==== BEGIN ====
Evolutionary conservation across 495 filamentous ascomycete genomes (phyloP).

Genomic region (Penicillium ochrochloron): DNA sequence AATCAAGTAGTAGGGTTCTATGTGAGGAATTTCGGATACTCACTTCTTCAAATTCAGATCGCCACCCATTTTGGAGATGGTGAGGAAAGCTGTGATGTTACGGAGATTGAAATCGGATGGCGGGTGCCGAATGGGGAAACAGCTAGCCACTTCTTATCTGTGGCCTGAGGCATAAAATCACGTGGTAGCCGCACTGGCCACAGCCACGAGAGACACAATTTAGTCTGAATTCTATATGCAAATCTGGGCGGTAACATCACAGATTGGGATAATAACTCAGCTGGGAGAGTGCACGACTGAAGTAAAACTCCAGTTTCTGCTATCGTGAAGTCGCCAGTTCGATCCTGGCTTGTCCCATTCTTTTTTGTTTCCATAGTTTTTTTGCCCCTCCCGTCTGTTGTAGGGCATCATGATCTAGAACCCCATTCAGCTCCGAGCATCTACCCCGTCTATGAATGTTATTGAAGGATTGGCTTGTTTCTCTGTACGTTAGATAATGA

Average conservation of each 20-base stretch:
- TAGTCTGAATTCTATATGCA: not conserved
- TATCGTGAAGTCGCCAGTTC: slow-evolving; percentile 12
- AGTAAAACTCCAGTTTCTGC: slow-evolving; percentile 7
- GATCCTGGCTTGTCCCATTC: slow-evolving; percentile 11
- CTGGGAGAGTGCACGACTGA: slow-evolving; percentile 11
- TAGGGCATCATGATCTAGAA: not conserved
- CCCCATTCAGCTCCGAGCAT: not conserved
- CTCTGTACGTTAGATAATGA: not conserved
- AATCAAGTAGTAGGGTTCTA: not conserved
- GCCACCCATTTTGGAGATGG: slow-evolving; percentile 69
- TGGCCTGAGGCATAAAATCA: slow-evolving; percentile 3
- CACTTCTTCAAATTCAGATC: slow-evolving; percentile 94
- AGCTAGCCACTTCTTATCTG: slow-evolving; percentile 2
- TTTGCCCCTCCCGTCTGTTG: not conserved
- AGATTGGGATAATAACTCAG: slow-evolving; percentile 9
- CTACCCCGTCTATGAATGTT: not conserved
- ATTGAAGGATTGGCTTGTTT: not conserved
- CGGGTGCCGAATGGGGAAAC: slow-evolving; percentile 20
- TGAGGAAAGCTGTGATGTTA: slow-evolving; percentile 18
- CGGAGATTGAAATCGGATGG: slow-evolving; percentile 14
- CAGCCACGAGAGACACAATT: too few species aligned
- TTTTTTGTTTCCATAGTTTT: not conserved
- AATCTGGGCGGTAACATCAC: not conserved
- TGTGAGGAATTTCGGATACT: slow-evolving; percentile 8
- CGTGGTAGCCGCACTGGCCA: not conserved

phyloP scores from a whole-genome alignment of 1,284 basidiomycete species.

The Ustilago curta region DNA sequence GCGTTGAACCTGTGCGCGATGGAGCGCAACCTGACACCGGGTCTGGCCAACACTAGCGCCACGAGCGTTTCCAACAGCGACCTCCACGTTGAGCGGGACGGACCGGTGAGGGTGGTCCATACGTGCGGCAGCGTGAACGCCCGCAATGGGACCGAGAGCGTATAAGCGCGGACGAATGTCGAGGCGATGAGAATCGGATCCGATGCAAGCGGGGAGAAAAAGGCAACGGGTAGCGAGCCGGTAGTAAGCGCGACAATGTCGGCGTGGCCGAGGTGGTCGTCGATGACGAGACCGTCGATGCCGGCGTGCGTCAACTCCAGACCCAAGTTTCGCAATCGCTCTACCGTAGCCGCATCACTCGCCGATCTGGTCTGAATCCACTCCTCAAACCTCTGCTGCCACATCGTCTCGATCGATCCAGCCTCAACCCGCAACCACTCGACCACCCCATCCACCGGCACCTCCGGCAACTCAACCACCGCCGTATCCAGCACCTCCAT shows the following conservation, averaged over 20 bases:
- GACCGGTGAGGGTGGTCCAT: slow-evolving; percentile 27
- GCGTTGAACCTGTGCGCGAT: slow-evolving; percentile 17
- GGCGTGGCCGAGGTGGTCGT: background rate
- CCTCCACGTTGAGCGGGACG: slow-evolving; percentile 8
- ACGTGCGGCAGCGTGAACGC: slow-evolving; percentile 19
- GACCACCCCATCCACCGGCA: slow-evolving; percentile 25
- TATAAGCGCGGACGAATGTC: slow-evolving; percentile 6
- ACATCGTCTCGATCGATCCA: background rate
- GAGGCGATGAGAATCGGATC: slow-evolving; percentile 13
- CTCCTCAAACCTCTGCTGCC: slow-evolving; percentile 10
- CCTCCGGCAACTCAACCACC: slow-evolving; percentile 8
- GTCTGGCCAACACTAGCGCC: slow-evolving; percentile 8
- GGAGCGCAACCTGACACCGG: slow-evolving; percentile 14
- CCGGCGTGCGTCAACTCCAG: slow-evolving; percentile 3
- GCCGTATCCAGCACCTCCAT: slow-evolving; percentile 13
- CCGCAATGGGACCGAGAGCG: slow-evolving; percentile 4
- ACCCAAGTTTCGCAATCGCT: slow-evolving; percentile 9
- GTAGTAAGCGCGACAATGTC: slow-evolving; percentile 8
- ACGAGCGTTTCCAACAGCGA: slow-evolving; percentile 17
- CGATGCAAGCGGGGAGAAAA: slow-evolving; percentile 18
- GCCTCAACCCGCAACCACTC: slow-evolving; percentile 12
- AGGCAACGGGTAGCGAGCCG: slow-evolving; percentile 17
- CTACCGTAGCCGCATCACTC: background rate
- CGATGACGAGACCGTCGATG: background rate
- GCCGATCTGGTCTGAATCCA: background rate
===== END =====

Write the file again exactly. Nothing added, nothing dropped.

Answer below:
Evolutionary conservation across 495 filamentous ascomycete genomes (phyloP).

Genomic region (Penicillium ochrochloron): DNA sequence AATCAAGTAGTAGGGTTCTATGTGAGGAATTTCGGATACTCACTTCTTCAAATTCAGATCGCCACCCATTTTGGAGATGGTGAGGAAAGCTGTGATGTTACGGAGATTGAAATCGGATGGCGGGTGCCGAATGGGGAAACAGCTAGCCACTTCTTATCTGTGGCCTGAGGCATAAAATCACGTGGTAGCCGCACTGGCCACAGCCACGAGAGACACAATTTAGTCTGAATTCTATATGCAAATCTGGGCGGTAACATCACAGATTGGGATAATAACTCAGCTGGGAGAGTGCACGACTGAAGTAAAACTCCAGTTTCTGCTATCGTGAAGTCGCCAGTTCGATCCTGGCTTGTCCCATTCTTTTTTGTTTCCATAGTTTTTTTGCCCCTCCCGTCTGTTGTAGGGCATCATGATCTAGAACCCCATTCAGCTCCGAGCATCTACCCCGTCTATGAATGTTATTGAAGGATTGGCTTGTTTCTCTGTACGTTAGATAATGA

Average conservation of each 20-base stretch:
- TAGTCTGAATTCTATATGCA: not conserved
- TATCGTGAAGTCGCCAGTTC: slow-evolving; percentile 12
- AGTAAAACTCCAGTTTCTGC: slow-evolving; percentile 7
- GATCCTGGCTTGTCCCATTC: slow-evolving; percentile 11
- CTGGGAGAGTGCACGACTGA: slow-evolving; percentile 11
- TAGGGCATCATGATCTAGAA: not conserved
- CCCCATTCAGCTCCGAGCAT: not conserved
- CTCTGTACGTTAGATAATGA: not conserved
- AATCAAGTAGTAGGGTTCTA: not conserved
- GCCACCCATTTTGGAGATGG: slow-evolving; percentile 69
- TGGCCTGAGGCATAAAATCA: slow-evolving; percentile 3
- CACTTCTTCAAATTCAGATC: slow-evolving; percentile 94
- AGCTAGCCACTTCTTATCTG: slow-evolving; percentile 2
- TTTGCCCCTCCCGTCTGTTG: not conserved
- AGATTGGGATAATAACTCAG: slow-evolving; percentile 9
- CTACCCCGTCTATGAATGTT: not conserved
- ATTGAAGGATTGGCTTGTTT: not conserved
- CGGGTGCCGAATGGGGAAAC: slow-evolving; percentile 20
- TGAGGAAAGCTGTGATGTTA: slow-evolving; percentile 18
- CGGAGATTGAAATCGGATGG: slow-evolving; percentile 14
- CAGCCACGAGAGACACAATT: too few species aligned
- TTTTTTGTTTCCATAGTTTT: not conserved
- AATCTGGGCGGTAACATCAC: not conserved
- TGTGAGGAATTTCGGATACT: slow-evolving; percentile 8
- CGTGGTAGCCGCACTGGCCA: not conserved

phyloP scores from a whole-genome alignment of 1,284 basidiomycete species.

The Ustilago curta region DNA sequence GCGTTGAACCTGTGCGCGATGGAGCGCAACCTGACACCGGGTCTGGCCAACACTAGCGCCACGAGCGTTTCCAACAGCGACCTCCACGTTGAGCGGGACGGACCGGTGAGGGTGGTCCATACGTGCGGCAGCGTGAACGCCCGCAATGGGACCGAGAGCGTATAAGCGCGGACGAATGTCGAGGCGATGAGAATCGGATCCGATGCAAGCGGGGAGAAAAAGGCAACGGGTAGCGAGCCGGTAGTAAGCGCGACAATGTCGGCGTGGCCGAGGTGGTCGTCGATGACGAGACCGTCGATGCCGGCGTGCGTCAACTCCAGACCCAAGTTTCGCAATCGCTCTACCGTAGCCGCATCACTCGCCGATCTGGTCTGAATCCACTCCTCAAACCTCTGCTGCCACATCGTCTCGATCGATCCAGCCTCAACCCGCAACCACTCGACCACCCCATCCACCGGCACCTCCGGCAACTCAACCACCGCCGTATCCAGCACCTCCAT shows the following conservation, averaged over 20 bases:
- GACCGGTGAGGGTGGTCCAT: slow-evolving; percentile 27
- GCGTTGAACCTGTGCGCGAT: slow-evolving; percentile 17
- GGCGTGGCCGAGGTGGTCGT: background rate
- CCTCCACGTTGAGCGGGACG: slow-evolving; percentile 8
- ACGTGCGGCAGCGTGAACGC: slow-evolving; percentile 19
- GACCACCCCATCCACCGGCA: slow-evolving; percentile 25
- TATAAGCGCGGACGAATGTC: slow-evolving; percentile 6
- ACATCGTCTCGATCGATCCA: background rate
- GAGGCGATGAGAATCGGATC: slow-evolving; percentile 13
- CTCCTCAAACCTCTGCTGCC: slow-evolving; percentile 10
- CCTCCGGCAACTCAACCACC: slow-evolving; percentile 8
- GTCTGGCCAACACTAGCGCC: slow-evolving; percentile 8
- GGAGCGCAACCTGACACCGG: slow-evolving; percentile 14
- CCGGCGTGCGTCAACTCCAG: slow-evolving; percentile 3
- GCCGTATCCAGCACCTCCAT: slow-evolving; percentile 13
- CCGCAATGGGACCGAGAGCG: slow-evolving; percentile 4
- ACCCAAGTTTCGCAATCGCT: slow-evolving; percentile 9
- GTAGTAAGCGCGACAATGTC: slow-evolving; percentile 8
- ACGAGCGTTTCCAACAGCGA: slow-evolving; percentile 17
- CGATGCAAGCGGGGAGAAAA: slow-evolving; percentile 18
- GCCTCAACCCGCAACCACTC: slow-evolving; percentile 12
- AGGCAACGGGTAGCGAGCCG: slow-evolving; percentile 17
- CTACCGTAGCCGCATCACTC: background rate
- CGATGACGAGACCGTCGATG: background rate
- GCCGATCTGGTCTGAATCCA: background rate